Blog‎ > ‎

Some thoughts about SSD speed, file systems and fragmentation

posted Nov 25, 2017, 10:10 PM by Sami Lehtinen   [ updated Nov 25, 2017, 10:10 PM ]
Had long discussions about the SSD fragmentation topic with one researcher. Here's very short summary. I used small files to reserve disk space and deleted those to free disk space and grow one larger file. This is all done on very high level. I used filefrag tool, to confirm proper, I mean, almost total fragmentation. It wasn't perfect, but at least 99% of blocks were non-contiguous. Read and write tests used 4 KB blocks and seek within file to read data. I could have overridden / by passed the file system and accessed the storage media directly, but then it would be just a seek test and nothing to do with file fragmentation.

Actually my testes doesn't directly indicate measure effect of file system overhead. It's just one part of the whole. Defining what's non-negligible is extremely relative term. Of course, it would be interesting to measure the file system overhead. Separately using some underlying device, or virtual device, with always provides constant random / linear access latency.
Whole point was that even with modern file systems, fragmentation does play a role decreasing read / write performance. On file system level, as well as on storage media level.

Since doing those SSD tests I've gotten also a bunch of high capacity cheap flash drives. With these the difference is even more drastic. Reason for that is that the drives do not use advanced FTL. Which means that when data in block is changed, it's always read-modify-write operation. Doesn't sound bad, yet. But when you hear that the data block size is 8 megabytes, then you'll realize that any 'random' or fragmented non-contiguous writes, will make writing to the flash memory very slow.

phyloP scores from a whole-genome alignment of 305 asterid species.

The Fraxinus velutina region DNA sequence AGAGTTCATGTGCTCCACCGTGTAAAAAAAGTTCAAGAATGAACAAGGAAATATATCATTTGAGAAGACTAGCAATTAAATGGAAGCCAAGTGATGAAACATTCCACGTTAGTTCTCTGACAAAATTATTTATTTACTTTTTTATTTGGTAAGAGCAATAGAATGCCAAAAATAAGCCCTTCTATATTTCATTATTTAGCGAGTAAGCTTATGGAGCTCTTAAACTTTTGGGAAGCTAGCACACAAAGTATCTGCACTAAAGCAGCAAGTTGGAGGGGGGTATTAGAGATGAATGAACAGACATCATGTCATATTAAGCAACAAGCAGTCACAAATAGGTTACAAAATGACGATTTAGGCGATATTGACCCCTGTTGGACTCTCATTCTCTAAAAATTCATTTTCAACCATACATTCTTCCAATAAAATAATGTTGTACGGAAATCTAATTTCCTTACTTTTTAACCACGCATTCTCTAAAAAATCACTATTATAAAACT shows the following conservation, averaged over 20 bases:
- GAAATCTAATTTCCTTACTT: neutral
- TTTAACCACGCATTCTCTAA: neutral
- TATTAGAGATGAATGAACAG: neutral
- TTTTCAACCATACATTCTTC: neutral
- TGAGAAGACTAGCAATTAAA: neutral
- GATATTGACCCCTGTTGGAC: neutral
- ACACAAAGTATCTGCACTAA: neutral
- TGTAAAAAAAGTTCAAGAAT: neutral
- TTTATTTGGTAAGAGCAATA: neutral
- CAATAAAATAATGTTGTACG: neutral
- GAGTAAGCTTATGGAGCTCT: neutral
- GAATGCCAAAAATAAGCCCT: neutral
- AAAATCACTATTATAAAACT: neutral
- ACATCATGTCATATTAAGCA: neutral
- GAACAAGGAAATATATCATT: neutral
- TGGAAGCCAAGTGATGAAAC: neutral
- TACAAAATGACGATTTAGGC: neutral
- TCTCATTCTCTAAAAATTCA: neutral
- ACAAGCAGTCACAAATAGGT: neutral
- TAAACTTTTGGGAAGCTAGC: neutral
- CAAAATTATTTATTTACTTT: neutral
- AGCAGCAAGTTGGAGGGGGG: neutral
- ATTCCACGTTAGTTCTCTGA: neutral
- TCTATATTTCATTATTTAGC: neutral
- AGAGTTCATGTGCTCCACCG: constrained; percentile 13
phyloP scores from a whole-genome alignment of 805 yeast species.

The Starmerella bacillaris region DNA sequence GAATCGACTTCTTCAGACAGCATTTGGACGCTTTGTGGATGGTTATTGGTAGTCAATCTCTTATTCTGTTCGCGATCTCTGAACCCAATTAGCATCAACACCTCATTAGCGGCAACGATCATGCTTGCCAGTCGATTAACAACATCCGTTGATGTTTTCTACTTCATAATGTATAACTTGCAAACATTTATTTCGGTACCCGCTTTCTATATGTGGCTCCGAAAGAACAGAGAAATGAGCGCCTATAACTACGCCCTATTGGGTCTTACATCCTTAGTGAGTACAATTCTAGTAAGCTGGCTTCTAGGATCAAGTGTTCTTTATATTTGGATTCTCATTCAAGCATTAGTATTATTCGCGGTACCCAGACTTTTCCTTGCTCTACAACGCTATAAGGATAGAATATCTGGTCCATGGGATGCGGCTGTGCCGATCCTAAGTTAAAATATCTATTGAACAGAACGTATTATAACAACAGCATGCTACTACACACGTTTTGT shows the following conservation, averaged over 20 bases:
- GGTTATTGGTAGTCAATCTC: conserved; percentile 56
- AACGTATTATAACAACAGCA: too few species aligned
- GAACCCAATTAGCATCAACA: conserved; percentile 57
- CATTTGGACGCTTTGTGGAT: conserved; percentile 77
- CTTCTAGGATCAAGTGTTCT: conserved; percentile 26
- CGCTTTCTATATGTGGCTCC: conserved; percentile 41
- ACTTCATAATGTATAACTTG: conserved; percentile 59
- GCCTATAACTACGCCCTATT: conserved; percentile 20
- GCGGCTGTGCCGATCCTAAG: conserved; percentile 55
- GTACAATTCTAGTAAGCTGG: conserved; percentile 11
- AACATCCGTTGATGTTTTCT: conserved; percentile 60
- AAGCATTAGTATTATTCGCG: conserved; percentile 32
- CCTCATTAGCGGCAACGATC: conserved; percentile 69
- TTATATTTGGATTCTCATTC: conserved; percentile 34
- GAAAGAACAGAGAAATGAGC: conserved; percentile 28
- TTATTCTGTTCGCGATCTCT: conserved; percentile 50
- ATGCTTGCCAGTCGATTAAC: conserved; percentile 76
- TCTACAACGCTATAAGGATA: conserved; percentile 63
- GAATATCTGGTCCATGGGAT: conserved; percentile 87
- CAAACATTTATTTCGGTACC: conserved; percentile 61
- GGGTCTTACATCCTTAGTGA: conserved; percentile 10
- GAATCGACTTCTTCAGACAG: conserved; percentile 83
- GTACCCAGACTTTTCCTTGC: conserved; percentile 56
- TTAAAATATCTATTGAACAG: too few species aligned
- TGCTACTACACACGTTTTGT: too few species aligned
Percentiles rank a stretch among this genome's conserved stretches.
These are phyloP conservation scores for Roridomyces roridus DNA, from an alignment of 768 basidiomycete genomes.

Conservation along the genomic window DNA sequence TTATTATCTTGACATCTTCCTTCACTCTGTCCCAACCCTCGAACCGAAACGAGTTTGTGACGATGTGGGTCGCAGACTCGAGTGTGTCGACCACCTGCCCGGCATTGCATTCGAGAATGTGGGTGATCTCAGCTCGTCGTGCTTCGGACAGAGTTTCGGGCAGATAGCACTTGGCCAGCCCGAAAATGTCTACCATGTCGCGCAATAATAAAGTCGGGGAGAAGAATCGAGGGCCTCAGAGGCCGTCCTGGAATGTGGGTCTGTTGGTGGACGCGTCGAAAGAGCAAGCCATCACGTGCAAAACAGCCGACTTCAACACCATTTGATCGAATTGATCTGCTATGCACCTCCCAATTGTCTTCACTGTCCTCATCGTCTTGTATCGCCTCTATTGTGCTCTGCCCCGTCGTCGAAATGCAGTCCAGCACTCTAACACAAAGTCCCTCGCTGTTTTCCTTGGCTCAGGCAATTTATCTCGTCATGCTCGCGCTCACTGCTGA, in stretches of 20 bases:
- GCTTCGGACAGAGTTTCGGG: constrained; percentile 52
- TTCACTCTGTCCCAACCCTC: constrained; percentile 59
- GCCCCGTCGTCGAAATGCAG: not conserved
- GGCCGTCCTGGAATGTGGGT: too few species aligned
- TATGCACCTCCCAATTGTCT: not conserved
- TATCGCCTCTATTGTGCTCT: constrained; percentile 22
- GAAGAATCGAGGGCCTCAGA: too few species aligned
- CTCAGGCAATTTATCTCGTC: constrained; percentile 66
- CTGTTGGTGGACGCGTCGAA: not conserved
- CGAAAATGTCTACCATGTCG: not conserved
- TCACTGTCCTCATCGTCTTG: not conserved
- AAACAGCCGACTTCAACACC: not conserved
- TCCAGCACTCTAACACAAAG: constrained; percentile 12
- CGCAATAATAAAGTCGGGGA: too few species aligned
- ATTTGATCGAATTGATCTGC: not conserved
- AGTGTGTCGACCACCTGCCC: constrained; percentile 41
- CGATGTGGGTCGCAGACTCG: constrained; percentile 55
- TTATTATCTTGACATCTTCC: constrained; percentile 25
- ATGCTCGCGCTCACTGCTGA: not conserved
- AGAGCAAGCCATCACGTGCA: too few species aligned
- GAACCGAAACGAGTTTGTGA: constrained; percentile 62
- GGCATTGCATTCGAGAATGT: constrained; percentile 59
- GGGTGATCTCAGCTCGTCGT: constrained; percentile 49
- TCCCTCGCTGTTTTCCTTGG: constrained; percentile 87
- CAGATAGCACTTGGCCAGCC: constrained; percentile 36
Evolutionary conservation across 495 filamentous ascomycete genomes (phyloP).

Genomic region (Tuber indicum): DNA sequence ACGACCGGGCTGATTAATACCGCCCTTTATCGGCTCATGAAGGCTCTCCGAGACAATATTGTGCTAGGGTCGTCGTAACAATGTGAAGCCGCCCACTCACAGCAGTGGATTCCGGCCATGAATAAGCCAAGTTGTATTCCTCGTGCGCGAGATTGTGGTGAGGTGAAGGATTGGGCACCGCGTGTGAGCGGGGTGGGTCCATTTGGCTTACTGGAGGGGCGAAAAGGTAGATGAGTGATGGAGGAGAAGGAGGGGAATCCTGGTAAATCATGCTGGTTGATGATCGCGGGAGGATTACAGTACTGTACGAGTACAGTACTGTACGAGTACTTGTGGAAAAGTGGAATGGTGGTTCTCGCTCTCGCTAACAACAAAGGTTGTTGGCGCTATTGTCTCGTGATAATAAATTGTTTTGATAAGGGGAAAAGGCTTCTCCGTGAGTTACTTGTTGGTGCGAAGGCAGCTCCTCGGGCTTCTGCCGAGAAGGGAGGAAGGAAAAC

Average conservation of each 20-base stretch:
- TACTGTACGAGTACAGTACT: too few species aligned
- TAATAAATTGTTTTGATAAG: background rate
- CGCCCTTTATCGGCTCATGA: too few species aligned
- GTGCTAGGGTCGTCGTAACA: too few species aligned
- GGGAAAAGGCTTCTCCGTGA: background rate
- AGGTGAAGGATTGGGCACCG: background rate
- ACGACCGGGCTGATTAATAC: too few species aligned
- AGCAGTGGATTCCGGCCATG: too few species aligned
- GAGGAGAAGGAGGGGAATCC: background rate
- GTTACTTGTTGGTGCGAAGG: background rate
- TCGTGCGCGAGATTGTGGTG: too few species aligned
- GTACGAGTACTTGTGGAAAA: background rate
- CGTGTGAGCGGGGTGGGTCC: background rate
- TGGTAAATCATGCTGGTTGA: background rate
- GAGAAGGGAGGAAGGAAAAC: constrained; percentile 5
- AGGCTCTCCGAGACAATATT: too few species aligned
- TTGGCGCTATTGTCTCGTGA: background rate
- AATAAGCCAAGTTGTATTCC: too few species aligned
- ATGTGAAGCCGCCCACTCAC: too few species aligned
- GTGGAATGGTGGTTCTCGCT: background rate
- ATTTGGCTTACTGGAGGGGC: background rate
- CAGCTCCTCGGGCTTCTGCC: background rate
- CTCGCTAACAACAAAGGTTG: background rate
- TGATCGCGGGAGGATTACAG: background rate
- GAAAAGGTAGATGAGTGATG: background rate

When the drive fills up and rest of remaining space between extents gets filled. It's taking ages to get data stored. Drive writes 40 MB/s. But after serious fragmentation it's more like 4 KB / 8192 KB . Resulting in about 2000x slowdown at the very end when last totally fragmented voids are being filled in the available space.

When people say that full flash drive is slow. It's not. The slowness with full flash (without FTL / trim) comes only from file system + fragmentation overhead.

Actually the 4 KB read request I've used in the tests is probably extended to a larger read request by the OS anyway. It also uses read-a-head caching. If that wouldn't happen the random read and reversed read should take same time. But because the random read was faster than reversed read, it means that the random read hit the data read to RAM cache with previous requests.

This is just the trick why to do high level tests. There are several complex underlying layers which affect the system results.

With the high end SSD, I guess the FTL works so fast that it doesn't play a real role here. I don't know the exact details of high end SSD, but I assume those do support extreme internal fragmentation without any visible performance loss at least on sequential reads. Allowing high degree of internal fragmentation also drastically reduces amount of write amplification. Especially when device starts to become near full.

From speed aspects, maybe there's something like the TLB cache issues with FTL too. So some reads might hit FTL caches and be faster than others, etc. Just like with CPU RAM caches and so o on. But that is implementation specific and therefore really hard to predict. It's also highly likely that sequential reads do work pretty well with FTL, because it's also doing look-a-head processing. Getting the internally fragmented data ready and available for subsequent requests. This benefit is lost when the data is logically fragmented on file system level. - Therefore file system level fragmentation also reduces read speed on SSD devices. It's just like RAM fragmentation, it's not often that bad, but in some specific cases it can make things lot slower.